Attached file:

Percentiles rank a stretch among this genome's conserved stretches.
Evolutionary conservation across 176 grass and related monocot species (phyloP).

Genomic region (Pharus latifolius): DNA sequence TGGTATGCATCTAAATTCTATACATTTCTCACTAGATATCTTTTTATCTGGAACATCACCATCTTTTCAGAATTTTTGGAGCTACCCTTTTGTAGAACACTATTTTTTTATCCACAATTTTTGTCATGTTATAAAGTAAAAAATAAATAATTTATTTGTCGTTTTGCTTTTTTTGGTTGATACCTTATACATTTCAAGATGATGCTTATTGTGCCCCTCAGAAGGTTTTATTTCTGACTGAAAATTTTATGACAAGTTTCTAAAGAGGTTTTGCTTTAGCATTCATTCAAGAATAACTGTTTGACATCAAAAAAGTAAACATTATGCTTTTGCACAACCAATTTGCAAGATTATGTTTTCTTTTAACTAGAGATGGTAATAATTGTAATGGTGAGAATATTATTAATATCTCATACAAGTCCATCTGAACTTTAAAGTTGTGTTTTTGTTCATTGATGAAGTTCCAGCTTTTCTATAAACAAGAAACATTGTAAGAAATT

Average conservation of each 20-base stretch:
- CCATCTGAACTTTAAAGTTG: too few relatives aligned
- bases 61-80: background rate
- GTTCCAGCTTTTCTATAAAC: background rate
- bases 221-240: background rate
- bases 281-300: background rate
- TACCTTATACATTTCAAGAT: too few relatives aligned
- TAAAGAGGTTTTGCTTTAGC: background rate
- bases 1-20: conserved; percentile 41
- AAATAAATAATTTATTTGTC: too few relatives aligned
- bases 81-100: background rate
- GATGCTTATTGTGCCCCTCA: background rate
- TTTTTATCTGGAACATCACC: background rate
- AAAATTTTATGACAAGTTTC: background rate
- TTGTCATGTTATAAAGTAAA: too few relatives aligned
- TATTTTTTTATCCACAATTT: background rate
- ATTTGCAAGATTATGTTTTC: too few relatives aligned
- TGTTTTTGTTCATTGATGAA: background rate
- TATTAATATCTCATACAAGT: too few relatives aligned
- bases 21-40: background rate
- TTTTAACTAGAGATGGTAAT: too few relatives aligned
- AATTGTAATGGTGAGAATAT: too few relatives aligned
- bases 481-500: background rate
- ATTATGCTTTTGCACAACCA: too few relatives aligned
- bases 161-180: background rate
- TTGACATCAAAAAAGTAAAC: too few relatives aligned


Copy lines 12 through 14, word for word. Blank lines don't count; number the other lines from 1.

- bases 1-20: conserved; percentile 41
- AAATAAATAATTTATTTGTC: too few relatives aligned
- bases 81-100: background rate